â€œFar from being an arbiter between civilizations…Huntington is a partisan, an advocate of one so-called civilization over all others. Like Lewis, Huntington defines Islamic civilization reductively, as if what matters most about it is its supposed anti-Westernism. For his part Lewis tries to give a set of reasons for his definition â€“ that Islam never modernized, that it never separated between Church and State, that it has been incapable of understanding other civilizations â€“ but Huntington does not bother with them. For him Islam, Confucianism, and the other five or six civilizations (Hindu, Japanese, Slavic-Orthodox, Latin American, and African) that still exist are separate from one another, and consequently potentially in a conflict, which he wants to manage, not resolve. He writes as a crisis manager, not as a student of civilization, nor as a reconciler between them.â€ (Edward Said, â€œThe Clash of Definitions,â€)
â€œWe in the West are heir to an ancient but still robust tradition of obsession with the sexuality of Islamic society…. Preoccupied with its own forms of monarchical absolutism, Europe elaborated a myth of oriental tyranny and located its essence in the sultanâ€™s harem.â€ (Leslie Peirce, The Imperial Harem: Women and Sovereignty in the Ottoman Empire, 1993)
III. Read the quotation from Jonathan Spenceâ€™s book about the Kâ€™ang-Hsi Emperor in 18th century China, and then answer the question that follows.
â€œToo many people claim to know things when, in fact, they know nothing about them. Since my childhood I have always tried to find things out for myself and not to pretend to have knowledge when I was ignorant. Whenever I met older people I would ask them about the experiences they had had, and remember what they said. Keep an open mind and youâ€™ll learn things; you will miss other peopleâ€™s good qualities if you just concentrate on your own abilities. Itâ€™s my nature to enjoy asking questions, and the crudest or simplest people have something of value to say, something one can check through to the source and remember.â€ (Jonathan Spence, Emperor of China: Self-Portrait of Kâ€™ang-Hsi, 1974)
A period of uncertainty and conflict in 17th century China was gradually resolved with the transfer of power during the Qing dynasty. Jonathan Spence, in The Search for Modern China, writes about this period of change, from Ming to Qing, as the rise of a â€œmodernâ€ China. Is there a comparison to be made here with the rise of a modern Europe? Was only Europe enlightened, or did China experience another in a long series of its own enlightenments in the context of the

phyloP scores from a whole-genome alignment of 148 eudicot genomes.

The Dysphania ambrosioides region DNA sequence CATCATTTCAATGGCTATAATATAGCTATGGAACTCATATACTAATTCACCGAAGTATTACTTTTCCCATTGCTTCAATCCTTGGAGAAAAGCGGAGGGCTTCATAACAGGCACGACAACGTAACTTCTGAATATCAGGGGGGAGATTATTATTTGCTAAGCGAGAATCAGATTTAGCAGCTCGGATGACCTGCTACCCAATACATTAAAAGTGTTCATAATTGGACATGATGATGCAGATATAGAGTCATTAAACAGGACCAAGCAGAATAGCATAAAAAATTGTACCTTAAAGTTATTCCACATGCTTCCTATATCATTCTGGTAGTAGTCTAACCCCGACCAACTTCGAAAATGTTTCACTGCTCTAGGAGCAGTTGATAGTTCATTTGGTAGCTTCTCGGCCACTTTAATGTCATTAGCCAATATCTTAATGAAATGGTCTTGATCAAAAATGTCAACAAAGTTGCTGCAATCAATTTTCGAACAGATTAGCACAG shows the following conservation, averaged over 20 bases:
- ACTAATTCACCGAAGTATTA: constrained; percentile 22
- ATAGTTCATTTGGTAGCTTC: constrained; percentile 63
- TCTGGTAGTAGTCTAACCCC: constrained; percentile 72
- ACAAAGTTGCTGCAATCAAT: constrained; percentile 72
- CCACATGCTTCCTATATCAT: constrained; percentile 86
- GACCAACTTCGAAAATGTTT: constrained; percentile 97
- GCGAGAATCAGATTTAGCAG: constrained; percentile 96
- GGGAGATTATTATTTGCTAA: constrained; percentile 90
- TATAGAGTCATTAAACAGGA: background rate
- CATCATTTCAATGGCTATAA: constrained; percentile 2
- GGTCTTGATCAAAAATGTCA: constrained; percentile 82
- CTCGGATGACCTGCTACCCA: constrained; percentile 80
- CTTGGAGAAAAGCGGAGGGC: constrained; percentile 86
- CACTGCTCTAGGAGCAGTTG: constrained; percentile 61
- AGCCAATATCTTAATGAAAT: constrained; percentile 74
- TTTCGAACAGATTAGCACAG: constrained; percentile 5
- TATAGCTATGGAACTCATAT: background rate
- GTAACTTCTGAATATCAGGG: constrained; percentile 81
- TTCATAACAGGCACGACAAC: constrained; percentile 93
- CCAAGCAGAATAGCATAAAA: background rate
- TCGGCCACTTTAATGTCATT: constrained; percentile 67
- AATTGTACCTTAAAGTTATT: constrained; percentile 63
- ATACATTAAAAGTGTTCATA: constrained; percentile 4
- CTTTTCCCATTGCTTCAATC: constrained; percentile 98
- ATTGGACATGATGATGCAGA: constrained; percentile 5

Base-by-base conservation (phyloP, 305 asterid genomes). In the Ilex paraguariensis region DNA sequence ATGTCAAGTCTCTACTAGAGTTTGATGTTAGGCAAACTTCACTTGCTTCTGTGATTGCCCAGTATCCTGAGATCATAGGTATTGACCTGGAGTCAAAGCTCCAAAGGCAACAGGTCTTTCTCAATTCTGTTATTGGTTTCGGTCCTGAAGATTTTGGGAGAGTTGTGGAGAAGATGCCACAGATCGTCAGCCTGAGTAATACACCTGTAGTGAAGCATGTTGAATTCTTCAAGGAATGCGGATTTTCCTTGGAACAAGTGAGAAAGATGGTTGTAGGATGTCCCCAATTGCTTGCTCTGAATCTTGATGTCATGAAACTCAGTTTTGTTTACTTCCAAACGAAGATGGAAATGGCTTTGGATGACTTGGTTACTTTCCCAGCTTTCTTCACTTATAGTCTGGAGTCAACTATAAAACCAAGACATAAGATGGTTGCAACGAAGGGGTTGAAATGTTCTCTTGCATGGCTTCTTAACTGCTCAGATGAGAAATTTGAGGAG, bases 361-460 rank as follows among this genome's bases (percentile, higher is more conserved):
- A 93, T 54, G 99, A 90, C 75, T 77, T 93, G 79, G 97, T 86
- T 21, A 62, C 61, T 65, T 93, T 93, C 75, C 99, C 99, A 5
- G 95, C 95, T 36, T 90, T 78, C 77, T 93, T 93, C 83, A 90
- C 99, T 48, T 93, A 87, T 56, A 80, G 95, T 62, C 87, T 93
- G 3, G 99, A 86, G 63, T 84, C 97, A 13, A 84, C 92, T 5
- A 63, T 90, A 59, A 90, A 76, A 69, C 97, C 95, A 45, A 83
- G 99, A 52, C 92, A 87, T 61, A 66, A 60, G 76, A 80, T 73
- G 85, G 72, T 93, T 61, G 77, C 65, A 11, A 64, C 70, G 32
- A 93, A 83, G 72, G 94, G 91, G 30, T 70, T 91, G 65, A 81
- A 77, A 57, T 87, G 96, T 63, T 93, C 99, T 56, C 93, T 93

arts and intellectual life? And in comparison to the Scientific Revolution in Europe, did not China experience its own periods of scientific achievement, with inventions such as printing, paper, the compass, and gunpowder? As to philosophy and spiritual and intellectual life, ancient Chinese traditions of Confucianism and Taoism had persevered far longer than had European systems of belief. In his book The Emperor of China, Spence presents the Emperor Kâ€™ang-Hsi as an enlightened ruler, fully cognizant of the best way to rule China and to preserve Chinese knowledge and traditions. This may not have been sufficient to please the Ming loyalists, who continued to resist or to express dissent in the 17th century, but by the 18th century, it was clear that the process of acceptance was complete and the Qing dynasty would remain in power.
In the Letter of the Qianlong Emperor to King George III, the Chinese ruler clearly feels that China compared to England is more civilized, more independent, and more sophisticated in its long-held Confucian practices and traditional beliefs:
â€œEver since the beginning of history, sage Emperors and wise rulers have bestowed on China a moral system and inculcated a code, which from time immemorial has been religiously observed by the myriads of my subjects. There has been no hankering after heterodox doctrines.â€ (Letter of the Qianlong Emperor to King George III, 1793)
From the Emperorâ€™s perspective China, the Middle Kingdom is at the center of the world and is self-sufficient; King Georgeâ€™s England is a small island located at the ends of the earth. Discuss the Qing Dynasty in China in respect to notions of enlightenment and of modernity.